This sort of game-playing give an idea of how little will there was to reach an agreement in Copenhagen. 'The US kept quiet in all the official meetings and didn't make a single constructive contribution. They did do some negotiating behind the scenes and were constantly visible in the press. The fact is, the US cannot make any promises because of their internal politics. The senate has to agree, but senators, of whom there are two per state, represent local interests. If their state produces coal or oil, they vote against binding climate targets. And so a minority in the US can hold up international agreements.'
'If the US doesn't make any concessions, neither does China. Full stop. What is more, China didn't attend any of the meetings, but just negotiated behind the scenes. During the conference, China operated mainly through the G77. Sudan was spokesman for the G77, but statements on justice and transparency are not exactly convincing, coming from there.'
'The EU wanted to play a leading role at Copenhagen. They wanted to use their experience of recent years to make clear agreements and rules. Europe's own interest in this is that it is ahead of the field, and wants to create a level playing field for European industry. It was in a good position in Copenhagen, with Sweden as EU chair and Denmark chairing the conference. But in the first week of the conference, The EU was rather divided internally. The old iron curtain is now sometimes called the 'green curtain', separating the different standpoints of eastern and western Europe. Another problem was that Europe had no idea how to draw in other parties.'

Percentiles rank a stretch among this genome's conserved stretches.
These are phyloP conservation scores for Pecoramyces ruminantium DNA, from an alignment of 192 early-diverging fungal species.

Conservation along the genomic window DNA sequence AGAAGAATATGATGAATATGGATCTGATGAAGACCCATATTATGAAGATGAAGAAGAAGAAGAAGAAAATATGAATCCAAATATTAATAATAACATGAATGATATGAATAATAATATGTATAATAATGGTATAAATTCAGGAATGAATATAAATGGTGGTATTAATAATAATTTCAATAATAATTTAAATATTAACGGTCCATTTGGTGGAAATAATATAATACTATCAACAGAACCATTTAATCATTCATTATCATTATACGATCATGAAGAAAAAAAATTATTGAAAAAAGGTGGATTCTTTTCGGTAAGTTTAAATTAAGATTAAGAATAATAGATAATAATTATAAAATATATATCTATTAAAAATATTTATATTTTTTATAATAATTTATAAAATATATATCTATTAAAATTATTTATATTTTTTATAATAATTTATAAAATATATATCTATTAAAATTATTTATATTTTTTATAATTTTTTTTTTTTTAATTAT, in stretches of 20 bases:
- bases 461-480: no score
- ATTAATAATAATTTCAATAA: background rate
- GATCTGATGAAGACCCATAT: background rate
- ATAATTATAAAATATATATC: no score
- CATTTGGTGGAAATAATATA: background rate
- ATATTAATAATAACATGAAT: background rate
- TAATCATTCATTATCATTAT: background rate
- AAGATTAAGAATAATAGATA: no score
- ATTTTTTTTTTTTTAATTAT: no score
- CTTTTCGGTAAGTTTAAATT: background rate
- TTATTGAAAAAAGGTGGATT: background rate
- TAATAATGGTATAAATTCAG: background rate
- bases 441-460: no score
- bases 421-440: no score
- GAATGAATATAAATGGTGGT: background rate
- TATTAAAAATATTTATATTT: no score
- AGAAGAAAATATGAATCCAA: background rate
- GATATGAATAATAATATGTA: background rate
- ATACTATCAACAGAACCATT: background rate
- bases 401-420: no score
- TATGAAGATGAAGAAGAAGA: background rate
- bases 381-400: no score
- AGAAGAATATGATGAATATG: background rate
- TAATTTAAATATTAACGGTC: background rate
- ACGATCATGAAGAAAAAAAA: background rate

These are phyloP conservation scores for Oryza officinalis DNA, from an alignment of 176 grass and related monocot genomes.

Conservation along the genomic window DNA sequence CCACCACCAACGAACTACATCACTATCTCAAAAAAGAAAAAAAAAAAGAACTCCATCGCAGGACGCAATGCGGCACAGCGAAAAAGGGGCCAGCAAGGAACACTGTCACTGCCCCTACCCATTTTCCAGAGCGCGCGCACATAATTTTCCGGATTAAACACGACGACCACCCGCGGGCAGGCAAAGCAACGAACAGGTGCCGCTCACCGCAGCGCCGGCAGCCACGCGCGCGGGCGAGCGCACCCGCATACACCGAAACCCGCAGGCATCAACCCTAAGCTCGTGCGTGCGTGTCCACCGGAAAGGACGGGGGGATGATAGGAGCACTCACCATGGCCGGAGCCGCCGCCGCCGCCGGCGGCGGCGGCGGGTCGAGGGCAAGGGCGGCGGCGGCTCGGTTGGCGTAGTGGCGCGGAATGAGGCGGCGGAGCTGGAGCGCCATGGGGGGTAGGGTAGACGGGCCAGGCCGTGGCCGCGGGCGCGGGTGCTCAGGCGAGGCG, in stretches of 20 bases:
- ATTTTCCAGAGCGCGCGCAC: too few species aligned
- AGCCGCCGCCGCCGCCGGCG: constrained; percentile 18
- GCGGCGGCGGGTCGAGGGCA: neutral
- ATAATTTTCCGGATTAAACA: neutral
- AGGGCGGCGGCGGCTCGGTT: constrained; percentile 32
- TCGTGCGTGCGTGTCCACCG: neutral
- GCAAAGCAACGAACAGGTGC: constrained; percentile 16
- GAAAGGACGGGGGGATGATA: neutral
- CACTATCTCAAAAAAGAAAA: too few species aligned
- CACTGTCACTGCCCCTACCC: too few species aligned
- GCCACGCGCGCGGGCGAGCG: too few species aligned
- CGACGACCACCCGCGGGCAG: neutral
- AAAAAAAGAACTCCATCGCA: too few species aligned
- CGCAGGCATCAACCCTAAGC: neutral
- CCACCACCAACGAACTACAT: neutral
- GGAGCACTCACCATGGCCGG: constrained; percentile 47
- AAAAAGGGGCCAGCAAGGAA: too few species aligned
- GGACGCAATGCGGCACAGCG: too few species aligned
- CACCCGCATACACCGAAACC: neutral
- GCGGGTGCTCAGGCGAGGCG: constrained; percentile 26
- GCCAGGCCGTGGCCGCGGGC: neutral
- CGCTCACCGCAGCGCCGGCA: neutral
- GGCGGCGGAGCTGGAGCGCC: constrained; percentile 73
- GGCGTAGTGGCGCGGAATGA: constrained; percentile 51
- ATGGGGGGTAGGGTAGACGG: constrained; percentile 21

'The procedures were endless and in the second week the negotiations went on all night three times in a row. Negotiators had bags under their eyes and looked as white as sheets. The political will to achieve anything was entirely lacking. It was unbearably frustrating. On the very last day, China, India, the US and Brazil and a few other countries put together a document of two and a half pages. The EU countries were in a meeting and were completely sidelined! The frustration and disillusionment was enormous. Some negotiators had difficulty controlling their emotions.'
It is not just Copenhagen that Bruyninckx is frustrated about. He is pessimistic about the future too. 'At the end of 2010 there is the next round in Mexico, which some people see as the last chance for a major new climate treaty. In the US a more anti-climate congress is expected. China doesn't seem to intend to change its attitude either. And Europe will have to come up with a new strategy, but you cannot do that in a few months. The main reason for optimism is that there is more of a sense of urgency in society at large than in the negotiations between countries.'
Bruyninckx's lecture was one of a series in the Environmental Policy chair group. The next Environmental Governance Seminar is on 25 March. The speaker is Maarten Hajer.
Bruyninckx, a Belgian delegate in Copenhagen, portrayed a widespread lack of political will to reach a climate agreement. 'The Belgian delegation met every morning at around seven o'clock. There was an EU briefing at eight and the official COP meeting started at nine. But most of the delegates only turned up after ten, and then the agenda was the first procedural obstacle. The G77, a group of about 130 developing countries, and China could never agree and the meeting would be adjourned after a couple of hours of discussions. The agenda problems would then be discussed in an informal meeting. But informal meetings are not translated. A Russian delegate asked for an interpreter. Then a Senegalese delegate stood up and asked for a French translation. And so it went on.'